In terms of how babies talk and perceive language, there are some interesting findings, though “exactly how infants become such skilled manipulators of a communication tool as complex and nuanced as language, and to do it within a relatively short time frame, still remains a fascinating riddle without a completely satisfying solution.”

Research claims that babies can already separate words. For example, they are hearing “how are you today” and not “howareyoutoday,” which is remarkable though I have some doubt. I can, however, vouch for the fact that we can babble away to Alika and she does turn her head at words we use frequently with her, such as “you numbnut”.

Also, kids prefer learning verbs though parents generally start off with trying to teach nouns.

Another interesting aspect of language that babies use that comes up in academic literature is that what we perceive as grammar mistakes when they talk is actually the speaking of another language, or at least another language’s grammar structure.

For example, the double negative, a favorite grammatical error among very young children. “I don’t want no vegetables” isn’t perfect English, but it is perfect Spanish. Another common mistake is dropping the definite article: “I want puppy.” Several languages, including Russian, do not feature articles. Sometimes the verb to be is ignored by children, such as “Where my shoe?” This sentence construction simply mirrors Hebrew and Arabic. When kids leave out the subject in the sentence “Where going?” they’re thinking like in Chinese, which sometimes drops the subject.

Which grammar system they end up using will be the one that doesn’t get corrected when they’re talking.

Researchers also expound on why adults participate in CDS.

To whit, it attracts attention, conveys emotional affect, and conveys language-specific phonological information, and each of these roles are reflected in certain components of the speech signal – pitch, rated affect, and vowel hyper-articulation.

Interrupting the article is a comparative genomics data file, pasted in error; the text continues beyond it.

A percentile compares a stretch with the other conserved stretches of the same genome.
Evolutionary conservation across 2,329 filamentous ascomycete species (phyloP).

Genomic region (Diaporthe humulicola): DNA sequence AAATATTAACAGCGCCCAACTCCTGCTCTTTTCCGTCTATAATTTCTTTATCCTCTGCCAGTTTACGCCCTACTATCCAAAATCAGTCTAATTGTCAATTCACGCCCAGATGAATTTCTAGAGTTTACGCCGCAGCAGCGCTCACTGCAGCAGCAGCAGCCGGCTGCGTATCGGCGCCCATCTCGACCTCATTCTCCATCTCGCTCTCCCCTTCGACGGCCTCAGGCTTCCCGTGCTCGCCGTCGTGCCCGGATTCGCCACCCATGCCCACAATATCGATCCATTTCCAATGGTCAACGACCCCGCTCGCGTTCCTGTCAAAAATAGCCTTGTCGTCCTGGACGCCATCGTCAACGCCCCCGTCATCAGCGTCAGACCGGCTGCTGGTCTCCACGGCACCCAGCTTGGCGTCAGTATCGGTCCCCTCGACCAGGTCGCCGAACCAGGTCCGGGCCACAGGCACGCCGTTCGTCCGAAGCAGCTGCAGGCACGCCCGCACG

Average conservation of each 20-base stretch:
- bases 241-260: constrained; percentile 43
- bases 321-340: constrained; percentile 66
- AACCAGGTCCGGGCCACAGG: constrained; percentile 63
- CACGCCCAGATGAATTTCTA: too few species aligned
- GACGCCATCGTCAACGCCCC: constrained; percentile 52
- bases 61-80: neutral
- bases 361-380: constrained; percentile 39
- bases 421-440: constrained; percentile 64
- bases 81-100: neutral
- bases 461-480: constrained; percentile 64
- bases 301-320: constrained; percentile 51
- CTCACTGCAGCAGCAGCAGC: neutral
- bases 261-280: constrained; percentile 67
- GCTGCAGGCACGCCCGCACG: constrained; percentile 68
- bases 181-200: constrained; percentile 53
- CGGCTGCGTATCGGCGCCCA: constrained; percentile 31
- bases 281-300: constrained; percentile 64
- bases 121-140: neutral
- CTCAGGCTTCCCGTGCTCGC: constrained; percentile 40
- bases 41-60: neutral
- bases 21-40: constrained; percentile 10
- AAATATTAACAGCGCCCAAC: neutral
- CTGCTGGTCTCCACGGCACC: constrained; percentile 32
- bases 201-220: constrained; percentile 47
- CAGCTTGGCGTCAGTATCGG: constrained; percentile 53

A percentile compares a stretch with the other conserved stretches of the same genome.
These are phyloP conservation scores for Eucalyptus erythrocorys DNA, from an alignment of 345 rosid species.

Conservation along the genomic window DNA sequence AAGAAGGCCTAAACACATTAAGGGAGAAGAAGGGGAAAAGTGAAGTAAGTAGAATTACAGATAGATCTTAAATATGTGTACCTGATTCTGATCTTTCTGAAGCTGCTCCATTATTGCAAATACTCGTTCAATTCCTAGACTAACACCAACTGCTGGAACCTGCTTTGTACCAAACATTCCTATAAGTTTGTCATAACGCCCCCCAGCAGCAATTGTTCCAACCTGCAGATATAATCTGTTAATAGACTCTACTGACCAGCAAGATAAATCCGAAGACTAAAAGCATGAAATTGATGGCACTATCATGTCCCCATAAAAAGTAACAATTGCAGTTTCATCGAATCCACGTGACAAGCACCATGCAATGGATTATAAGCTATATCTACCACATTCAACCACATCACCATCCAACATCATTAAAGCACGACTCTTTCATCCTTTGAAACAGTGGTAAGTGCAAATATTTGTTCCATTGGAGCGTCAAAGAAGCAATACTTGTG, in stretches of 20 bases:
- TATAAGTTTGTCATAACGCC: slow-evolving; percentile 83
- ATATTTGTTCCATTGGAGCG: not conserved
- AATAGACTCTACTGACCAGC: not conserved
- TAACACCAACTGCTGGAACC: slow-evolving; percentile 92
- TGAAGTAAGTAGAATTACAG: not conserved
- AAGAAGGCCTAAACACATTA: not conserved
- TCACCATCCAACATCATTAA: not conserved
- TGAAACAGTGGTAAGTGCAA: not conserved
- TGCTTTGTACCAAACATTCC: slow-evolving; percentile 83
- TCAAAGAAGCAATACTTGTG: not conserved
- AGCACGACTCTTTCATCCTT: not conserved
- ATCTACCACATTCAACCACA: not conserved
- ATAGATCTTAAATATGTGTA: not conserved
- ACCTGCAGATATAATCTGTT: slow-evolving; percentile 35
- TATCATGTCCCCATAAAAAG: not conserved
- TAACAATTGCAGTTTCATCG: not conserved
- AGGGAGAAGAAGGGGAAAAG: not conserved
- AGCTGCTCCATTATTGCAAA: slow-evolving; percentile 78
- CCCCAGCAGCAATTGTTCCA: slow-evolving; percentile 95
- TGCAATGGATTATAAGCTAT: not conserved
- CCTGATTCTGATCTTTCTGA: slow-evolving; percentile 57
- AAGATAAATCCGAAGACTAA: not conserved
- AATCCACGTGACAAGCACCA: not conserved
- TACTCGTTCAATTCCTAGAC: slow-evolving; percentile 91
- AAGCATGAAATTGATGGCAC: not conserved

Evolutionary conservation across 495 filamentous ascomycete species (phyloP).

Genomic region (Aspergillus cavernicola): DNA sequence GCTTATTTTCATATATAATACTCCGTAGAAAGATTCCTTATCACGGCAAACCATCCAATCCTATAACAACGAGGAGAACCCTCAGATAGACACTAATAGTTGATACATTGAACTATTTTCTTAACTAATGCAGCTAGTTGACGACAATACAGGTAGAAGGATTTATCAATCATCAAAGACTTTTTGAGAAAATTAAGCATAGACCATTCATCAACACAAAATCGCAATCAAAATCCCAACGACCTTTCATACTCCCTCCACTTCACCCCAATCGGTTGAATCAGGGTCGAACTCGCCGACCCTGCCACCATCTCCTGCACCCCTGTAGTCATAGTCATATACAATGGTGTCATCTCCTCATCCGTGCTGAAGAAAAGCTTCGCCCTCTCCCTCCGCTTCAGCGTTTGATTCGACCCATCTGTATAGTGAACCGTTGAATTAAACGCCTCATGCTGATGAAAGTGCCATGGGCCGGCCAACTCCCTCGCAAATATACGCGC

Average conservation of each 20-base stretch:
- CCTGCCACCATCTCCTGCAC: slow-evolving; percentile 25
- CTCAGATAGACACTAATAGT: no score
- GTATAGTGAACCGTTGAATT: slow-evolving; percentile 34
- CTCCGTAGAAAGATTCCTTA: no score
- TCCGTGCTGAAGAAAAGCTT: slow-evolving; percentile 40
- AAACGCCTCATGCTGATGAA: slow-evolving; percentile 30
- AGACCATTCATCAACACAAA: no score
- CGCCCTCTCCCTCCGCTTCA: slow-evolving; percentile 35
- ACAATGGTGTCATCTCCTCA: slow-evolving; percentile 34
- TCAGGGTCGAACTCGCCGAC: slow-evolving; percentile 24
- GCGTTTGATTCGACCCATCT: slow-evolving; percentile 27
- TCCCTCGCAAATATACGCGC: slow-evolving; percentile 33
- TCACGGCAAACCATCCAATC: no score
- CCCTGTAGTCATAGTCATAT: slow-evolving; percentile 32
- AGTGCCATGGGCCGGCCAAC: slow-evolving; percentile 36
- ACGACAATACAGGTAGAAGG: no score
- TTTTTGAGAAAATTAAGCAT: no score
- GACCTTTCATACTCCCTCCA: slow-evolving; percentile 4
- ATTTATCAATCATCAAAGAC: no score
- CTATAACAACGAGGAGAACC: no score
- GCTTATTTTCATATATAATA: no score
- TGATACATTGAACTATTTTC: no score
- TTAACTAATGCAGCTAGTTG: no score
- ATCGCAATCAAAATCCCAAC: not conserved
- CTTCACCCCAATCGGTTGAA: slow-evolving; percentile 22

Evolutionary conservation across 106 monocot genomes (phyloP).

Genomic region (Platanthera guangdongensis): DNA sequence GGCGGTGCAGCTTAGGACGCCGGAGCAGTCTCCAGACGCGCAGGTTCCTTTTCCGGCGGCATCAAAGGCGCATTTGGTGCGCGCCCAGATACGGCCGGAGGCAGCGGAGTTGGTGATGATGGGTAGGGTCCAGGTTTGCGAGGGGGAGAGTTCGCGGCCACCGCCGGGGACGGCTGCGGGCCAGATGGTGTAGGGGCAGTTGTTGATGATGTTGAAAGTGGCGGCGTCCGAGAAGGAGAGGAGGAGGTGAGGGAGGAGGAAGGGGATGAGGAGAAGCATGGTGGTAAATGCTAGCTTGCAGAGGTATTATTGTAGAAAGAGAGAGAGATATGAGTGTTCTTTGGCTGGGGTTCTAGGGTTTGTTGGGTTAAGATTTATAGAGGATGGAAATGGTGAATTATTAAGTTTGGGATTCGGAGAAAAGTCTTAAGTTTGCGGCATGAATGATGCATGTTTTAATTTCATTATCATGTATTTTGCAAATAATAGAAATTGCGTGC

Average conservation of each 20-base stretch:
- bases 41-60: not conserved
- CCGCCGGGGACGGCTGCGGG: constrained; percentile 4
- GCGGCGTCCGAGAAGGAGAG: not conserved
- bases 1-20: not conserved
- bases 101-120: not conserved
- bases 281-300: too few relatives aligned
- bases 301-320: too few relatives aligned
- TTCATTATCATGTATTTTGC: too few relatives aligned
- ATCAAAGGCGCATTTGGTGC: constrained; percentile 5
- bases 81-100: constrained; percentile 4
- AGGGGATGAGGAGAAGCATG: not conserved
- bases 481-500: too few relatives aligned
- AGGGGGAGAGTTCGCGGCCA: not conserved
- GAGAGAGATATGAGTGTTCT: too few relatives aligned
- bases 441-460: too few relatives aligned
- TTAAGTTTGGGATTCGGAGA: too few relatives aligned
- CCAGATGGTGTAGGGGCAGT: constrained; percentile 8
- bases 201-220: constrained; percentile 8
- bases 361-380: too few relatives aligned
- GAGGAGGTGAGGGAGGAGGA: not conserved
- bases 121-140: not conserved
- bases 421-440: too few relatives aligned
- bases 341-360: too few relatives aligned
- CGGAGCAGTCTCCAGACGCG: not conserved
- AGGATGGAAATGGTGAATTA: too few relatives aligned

Some interesting facts abound. Researchers found that fathers use more sentences beginning with ‘Wh’, such as Who, Where and What. I noticed I do this a lot, saying to Alika not that “Your nappy is disgusting” but rather “Whose nappy is disgusting?” The other use of language academics noticed is that mothers use more connecting language to bond with a child in general and fathers use more command language to set status.

The only change I have noticed in speaking to my daughter is my frequent use of the Bulgarian nay rather than the English no because it is easier to keep her attention by using the ā sound, which you can hold for longer to compared to the ō in no.

But this is all jumping the gun. Alika can’t talk at eight months. But I suspect that language acquisition is going to follow the pattern that I’ve noticed babies develop, in that to accept a new skill or experience, they have to first “own it.”

You see it in the food with the beginnings of solids.

She doesn’t need to own her food it by hunting and killing a wild beast. Yet before Alika accepts new food, she has to relish it, see how it feels in her ear, how it sits in her hands, how well you can blow bubbles with it, throw it and then maybe see how it tastes. Then and only then will she think about swallowing it.

It will be the same with language. Babies have to own it, see what works, play with it, create own ways to build it, react with it in their own way that will be different from the parents’ usage because mimicry can only go so far.

And if it’s going to be anything like her eating habits, it’ll be a lot of fun for her but very messy for everyone else.

Thanks to the following for their valuable input: Maria Efremova-Holmes, Baher Rushdi, Elisabet Ek, Ana Serban, Haber Patricia, Anna Lipowska, Silvia Rasheva, Siegrun Krayer Meier, Nir Ofek, Oded Ofek, Julia Martinez Garcia, Eva Simeth Di Fortunato, Bjørg Helene Edberg, Chloé Bonnard, Ariela Perez-Vald, and Renae Akritidis.